Surgical staging is also an important part of the treatment of breast cancer. In a staging surgery, the doctor assesses the size and microscopic patterns of the cancer cells in the breast to assess how likely the cancer is to return. The surgeon also removes one or more lymph nodes in the underarm near the affected breast to see if there are breast cancer cells hiding in them. (Lymph nodes filter and trap bacteria, viruses, and other unwanted substances in the body, so that white blood cells called lymphocytes can then destroy them.) In some cases the doctor will only remove the sentinel lymph node, which is the first lymph node into which breast cancer cells spread. If the sentinel lymph node is cancer-free, chances are that other, nearby lymph nodes are also unaffected and can be left in place. That’s important because removing many lymph nodes from the underarm can lead to lymphedema, a painful swelling of the arm.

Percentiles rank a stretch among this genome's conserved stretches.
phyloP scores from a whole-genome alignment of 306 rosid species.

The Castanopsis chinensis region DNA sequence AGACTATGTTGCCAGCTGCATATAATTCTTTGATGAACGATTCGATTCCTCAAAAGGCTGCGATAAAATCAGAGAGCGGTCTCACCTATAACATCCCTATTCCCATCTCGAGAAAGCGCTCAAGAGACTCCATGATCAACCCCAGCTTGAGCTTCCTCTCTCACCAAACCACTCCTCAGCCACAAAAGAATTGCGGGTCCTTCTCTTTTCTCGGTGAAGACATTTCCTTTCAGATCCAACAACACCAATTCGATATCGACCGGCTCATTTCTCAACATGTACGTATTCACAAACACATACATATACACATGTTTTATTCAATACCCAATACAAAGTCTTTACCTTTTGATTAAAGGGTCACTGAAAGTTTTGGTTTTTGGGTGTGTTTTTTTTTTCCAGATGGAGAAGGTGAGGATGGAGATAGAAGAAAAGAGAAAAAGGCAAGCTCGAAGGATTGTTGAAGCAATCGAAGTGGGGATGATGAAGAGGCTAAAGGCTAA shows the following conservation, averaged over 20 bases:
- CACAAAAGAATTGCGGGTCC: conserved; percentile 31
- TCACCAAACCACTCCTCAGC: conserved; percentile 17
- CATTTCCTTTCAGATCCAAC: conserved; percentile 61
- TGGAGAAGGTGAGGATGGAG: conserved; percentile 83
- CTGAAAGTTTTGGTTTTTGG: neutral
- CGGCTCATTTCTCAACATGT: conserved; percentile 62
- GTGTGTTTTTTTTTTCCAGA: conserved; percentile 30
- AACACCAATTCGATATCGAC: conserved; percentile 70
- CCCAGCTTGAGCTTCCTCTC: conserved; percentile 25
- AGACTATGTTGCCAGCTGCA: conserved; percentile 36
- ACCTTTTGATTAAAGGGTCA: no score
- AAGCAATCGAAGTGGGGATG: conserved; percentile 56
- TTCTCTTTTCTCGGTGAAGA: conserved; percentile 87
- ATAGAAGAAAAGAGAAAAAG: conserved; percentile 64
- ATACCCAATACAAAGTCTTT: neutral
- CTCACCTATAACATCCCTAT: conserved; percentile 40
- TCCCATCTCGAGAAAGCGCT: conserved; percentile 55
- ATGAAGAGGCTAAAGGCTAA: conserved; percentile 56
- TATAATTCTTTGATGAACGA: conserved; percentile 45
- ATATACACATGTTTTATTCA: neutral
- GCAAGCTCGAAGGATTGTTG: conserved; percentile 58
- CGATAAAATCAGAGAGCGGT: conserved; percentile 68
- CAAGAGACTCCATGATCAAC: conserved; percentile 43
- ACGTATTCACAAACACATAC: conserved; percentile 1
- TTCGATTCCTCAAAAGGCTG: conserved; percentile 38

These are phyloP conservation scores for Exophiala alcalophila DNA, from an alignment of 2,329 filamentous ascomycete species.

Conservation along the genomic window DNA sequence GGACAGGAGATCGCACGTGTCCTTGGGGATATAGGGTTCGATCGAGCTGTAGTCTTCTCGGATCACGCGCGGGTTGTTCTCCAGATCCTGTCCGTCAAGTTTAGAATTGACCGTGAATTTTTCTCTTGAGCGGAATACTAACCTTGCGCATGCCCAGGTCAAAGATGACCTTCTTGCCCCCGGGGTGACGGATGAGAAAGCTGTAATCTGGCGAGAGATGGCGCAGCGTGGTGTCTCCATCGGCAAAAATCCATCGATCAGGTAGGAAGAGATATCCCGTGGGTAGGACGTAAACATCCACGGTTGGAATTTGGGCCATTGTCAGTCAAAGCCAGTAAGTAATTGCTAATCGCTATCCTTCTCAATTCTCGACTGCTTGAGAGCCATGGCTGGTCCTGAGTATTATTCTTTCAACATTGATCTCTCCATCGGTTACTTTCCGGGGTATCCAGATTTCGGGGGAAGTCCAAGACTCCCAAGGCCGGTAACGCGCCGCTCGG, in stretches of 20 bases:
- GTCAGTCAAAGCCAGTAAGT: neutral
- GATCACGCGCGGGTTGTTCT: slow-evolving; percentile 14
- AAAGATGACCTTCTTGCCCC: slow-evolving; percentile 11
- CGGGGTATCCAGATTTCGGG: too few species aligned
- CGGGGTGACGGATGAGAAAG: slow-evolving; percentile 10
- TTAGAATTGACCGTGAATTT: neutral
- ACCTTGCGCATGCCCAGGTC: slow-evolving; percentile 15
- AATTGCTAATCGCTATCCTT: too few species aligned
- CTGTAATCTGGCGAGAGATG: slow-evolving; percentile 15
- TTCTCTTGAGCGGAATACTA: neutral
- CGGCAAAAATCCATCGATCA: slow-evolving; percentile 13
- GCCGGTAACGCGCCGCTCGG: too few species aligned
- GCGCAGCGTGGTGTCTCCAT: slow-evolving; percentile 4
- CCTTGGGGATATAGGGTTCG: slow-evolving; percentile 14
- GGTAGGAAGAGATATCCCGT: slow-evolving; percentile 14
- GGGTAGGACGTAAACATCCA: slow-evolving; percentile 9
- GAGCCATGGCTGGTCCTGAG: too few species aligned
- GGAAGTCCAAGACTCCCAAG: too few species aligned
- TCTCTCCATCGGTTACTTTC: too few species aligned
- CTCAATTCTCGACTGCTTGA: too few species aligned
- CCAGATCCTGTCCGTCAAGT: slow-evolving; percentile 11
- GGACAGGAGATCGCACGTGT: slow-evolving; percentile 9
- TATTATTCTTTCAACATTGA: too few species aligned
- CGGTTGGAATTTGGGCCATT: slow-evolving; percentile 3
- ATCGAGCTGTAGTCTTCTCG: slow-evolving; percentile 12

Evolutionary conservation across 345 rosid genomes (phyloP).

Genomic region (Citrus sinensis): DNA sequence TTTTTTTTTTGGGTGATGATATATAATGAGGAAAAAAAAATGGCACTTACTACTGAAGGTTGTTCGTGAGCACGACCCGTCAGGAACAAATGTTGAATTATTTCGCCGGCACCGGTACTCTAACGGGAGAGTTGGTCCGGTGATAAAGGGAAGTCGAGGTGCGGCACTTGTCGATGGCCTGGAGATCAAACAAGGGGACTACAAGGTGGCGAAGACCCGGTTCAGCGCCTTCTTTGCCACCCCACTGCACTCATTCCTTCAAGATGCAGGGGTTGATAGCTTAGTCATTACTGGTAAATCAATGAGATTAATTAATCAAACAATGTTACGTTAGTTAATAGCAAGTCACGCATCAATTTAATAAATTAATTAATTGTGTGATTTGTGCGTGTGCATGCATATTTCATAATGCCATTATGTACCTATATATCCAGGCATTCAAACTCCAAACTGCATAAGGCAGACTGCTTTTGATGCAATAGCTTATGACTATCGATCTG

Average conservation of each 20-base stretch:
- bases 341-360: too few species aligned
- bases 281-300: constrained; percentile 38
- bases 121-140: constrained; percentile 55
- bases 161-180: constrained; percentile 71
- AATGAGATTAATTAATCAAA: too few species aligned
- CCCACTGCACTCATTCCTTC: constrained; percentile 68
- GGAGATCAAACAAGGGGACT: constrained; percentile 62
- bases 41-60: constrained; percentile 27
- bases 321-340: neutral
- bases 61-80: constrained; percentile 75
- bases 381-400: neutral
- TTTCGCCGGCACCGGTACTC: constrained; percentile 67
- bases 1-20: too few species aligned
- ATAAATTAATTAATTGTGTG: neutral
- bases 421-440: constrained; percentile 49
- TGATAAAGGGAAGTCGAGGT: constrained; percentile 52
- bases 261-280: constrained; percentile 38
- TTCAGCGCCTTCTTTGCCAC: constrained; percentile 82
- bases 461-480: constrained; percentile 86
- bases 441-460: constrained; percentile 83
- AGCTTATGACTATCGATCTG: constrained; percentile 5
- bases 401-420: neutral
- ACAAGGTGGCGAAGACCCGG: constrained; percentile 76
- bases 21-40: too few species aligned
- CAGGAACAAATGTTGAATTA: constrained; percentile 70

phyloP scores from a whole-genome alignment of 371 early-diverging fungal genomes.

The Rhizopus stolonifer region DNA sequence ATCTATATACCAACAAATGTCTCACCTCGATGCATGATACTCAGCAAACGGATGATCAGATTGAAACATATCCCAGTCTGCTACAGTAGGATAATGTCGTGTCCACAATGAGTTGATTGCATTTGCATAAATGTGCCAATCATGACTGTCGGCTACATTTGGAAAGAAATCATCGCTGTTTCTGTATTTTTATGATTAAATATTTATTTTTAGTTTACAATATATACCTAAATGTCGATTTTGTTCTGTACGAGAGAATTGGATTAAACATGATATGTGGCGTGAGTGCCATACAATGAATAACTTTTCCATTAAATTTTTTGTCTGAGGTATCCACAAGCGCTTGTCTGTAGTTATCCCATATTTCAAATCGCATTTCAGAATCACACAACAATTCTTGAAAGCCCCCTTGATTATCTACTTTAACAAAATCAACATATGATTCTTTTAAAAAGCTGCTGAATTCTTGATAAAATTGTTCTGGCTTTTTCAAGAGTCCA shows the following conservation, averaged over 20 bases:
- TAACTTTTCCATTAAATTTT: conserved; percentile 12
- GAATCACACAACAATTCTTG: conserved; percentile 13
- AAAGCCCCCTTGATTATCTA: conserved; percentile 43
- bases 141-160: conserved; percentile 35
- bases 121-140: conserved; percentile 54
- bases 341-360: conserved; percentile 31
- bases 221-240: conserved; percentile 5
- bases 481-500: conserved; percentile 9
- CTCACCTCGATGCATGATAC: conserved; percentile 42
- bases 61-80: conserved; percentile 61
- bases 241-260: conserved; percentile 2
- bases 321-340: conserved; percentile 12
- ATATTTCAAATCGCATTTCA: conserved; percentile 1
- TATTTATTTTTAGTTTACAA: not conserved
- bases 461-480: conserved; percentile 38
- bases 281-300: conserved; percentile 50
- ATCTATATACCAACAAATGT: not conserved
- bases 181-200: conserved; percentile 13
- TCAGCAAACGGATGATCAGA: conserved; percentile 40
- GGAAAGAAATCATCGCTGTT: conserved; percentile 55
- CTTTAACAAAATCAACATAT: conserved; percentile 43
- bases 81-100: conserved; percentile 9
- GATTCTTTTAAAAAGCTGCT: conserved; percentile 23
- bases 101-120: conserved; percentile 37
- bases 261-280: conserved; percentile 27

In certain patients, even if routine lab tests show that there are cancer cells in the sentinel lymph nodes, removing many nearby lymph nodes is not needed. Studies confirm that these patients can be treated successfully with lumpectomy followed by radiation. Long-term studies also show that the routine lab tests used to look for cancer in the sentinel lymph node give doctors the information they need to make an effective treatment plan. Using more complex tests to search for tiny single-cell amounts of cancer that may be present in the sentinel lymph node is not necessary. That is because finding such small amounts of tumor cells does not seem to affect survival.